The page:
How repo-updater works
- How repo-updater works
Sourcegraph mirrors repositories from code hosts. Code hosts may be SaaS products, such as GitHub or AWS CodeCommit, or local installations that are private to a customer’s environment. The
repo-updater service schedules repository synchronization activities using gitserver and any configured code hosts.
repo-updater instance exposes an HTTP server as its primary interface. This interface allows clients to schedule synchronization requests for the following:
- Code host
- Repository permission
Although the majority of Git operations are issued directly to
gitserver, clones and fetches are routed through
repo-updater to ensure that code host limits and other concerns are respected.
As noted earlier, there are a variety of code hosts that Sourcegraph can integrate with. The Source interface abstracts these code host communication details. For example, listing GitHub repositories is handled differently than listing GitLab repositories.
The service’s key data structure is a priority queue of repository updates. It implements the
heap.Interface and the
sort.Interface and functions in the following ways:
- Updates are sorted using simple heuristics based on repository metadata
- Queue positions can be modified in response to explicit requests
- Priority levels can be set for permissions and authorization updates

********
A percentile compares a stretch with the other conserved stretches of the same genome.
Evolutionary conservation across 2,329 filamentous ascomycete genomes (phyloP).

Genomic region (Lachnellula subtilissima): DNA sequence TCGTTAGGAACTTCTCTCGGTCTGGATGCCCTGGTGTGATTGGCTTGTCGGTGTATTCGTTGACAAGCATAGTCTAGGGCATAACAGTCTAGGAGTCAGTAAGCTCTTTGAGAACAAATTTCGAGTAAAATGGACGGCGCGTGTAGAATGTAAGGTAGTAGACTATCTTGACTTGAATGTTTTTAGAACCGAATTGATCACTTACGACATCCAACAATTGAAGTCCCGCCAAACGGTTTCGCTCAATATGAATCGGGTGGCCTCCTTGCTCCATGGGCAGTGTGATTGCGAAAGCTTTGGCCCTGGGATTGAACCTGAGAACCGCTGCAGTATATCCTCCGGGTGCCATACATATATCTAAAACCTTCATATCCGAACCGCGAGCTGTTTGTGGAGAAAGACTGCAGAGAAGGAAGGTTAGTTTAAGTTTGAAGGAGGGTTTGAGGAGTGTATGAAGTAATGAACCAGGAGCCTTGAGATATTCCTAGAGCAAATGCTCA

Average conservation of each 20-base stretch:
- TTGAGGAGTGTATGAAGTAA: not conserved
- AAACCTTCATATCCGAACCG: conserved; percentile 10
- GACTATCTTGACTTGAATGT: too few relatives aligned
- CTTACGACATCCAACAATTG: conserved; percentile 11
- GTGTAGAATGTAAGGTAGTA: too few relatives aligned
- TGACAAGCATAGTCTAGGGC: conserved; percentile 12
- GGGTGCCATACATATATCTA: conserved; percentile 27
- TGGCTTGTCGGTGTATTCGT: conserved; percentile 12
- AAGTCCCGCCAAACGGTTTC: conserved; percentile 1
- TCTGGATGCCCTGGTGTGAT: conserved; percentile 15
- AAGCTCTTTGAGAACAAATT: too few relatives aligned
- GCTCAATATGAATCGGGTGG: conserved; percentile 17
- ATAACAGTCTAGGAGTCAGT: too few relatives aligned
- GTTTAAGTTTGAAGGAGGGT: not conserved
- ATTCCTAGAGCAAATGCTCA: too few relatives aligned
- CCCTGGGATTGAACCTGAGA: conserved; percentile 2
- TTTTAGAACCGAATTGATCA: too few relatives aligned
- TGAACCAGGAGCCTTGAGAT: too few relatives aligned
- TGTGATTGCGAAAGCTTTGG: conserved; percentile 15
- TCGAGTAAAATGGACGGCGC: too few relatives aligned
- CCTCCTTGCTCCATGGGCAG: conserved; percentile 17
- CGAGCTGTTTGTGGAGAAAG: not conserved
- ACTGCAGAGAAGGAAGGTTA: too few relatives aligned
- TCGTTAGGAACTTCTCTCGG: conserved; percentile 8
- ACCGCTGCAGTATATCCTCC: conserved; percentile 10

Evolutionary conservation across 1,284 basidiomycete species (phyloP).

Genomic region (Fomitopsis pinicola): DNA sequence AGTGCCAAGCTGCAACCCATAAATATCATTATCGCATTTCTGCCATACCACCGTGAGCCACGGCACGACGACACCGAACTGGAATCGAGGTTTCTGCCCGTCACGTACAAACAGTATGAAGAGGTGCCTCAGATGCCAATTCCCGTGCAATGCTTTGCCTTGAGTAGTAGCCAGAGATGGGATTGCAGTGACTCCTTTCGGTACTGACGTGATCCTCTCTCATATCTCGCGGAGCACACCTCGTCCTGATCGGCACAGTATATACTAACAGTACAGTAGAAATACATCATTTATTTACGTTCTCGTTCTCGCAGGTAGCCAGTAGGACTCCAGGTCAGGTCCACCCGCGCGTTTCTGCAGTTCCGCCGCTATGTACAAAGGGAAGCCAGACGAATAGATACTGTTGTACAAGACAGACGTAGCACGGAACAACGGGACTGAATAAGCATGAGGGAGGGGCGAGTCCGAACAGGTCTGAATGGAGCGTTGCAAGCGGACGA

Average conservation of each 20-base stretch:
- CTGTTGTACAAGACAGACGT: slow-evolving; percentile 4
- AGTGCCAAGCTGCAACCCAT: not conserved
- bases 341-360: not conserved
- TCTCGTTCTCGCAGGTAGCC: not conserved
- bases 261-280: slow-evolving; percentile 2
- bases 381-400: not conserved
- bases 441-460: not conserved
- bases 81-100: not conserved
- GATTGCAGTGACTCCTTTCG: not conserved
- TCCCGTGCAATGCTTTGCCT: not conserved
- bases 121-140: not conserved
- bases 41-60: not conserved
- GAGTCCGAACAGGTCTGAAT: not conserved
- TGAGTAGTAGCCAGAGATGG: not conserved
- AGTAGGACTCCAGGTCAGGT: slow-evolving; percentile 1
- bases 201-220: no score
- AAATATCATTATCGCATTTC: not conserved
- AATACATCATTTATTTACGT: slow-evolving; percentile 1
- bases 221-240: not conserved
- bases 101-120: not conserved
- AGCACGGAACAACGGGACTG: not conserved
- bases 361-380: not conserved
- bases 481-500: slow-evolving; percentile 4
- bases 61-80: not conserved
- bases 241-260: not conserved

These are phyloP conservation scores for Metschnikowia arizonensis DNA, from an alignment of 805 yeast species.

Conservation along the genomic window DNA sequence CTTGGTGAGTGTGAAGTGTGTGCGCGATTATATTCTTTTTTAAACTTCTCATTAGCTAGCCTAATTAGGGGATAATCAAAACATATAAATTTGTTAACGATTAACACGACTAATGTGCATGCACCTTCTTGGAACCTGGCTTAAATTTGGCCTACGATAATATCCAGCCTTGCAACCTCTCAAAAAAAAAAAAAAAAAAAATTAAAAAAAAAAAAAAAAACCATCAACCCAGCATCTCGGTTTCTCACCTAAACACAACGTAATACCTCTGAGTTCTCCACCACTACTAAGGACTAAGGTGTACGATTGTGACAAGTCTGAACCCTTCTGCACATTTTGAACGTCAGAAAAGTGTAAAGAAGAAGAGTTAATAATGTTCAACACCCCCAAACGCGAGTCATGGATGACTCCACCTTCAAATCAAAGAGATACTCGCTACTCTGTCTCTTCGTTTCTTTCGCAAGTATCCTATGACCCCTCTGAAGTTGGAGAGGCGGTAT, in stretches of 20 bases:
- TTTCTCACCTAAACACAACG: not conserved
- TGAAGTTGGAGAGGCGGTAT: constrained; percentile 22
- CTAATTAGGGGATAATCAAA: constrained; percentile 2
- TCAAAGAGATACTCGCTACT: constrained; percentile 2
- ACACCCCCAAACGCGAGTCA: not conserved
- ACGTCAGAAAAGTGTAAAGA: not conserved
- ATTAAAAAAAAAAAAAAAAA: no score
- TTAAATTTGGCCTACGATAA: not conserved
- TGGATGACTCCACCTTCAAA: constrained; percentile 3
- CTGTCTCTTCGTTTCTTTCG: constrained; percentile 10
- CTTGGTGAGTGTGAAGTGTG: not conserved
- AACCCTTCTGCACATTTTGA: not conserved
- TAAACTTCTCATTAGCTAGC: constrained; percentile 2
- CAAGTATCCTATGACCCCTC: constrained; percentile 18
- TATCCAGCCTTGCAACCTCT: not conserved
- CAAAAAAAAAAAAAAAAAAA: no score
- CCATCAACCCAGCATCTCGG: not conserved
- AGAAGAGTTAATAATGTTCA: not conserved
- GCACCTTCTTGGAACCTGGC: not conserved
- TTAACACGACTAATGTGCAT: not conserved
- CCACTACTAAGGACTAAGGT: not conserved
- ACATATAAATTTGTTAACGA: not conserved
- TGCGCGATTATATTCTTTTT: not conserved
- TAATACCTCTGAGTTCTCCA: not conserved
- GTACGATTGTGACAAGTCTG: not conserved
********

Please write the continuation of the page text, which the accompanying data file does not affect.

- Updates are handled via background worker jobs
- The external_service_sync_jobs_with_next_sync_at view provides insights into the priority queue’s activities and current depth
There is exactly one instance of
repo-updater running, by design. This allows us to:
- Avoid expensive coordination issues
- Respecting the aforementioned code host limits
repo-updater can begin accepting work, it needs to check that the following services are running and responsive to pings:
- frontend - implemented by the internal API client
- gitserver instances - implemented by the gitserver client
See “How gitserver works: Production instances” for more information.
repo-updater is running in sourcegraph.com mode, it will verify that certain code hosts (specifically GitHub and GitLab) are properly configured. This is a requirement for us to be able to automatically add repositories from those code hosts when users browse to them.
We track a variety of metrics in
repo-updater that you’ll want to familiarize yourself with. For example: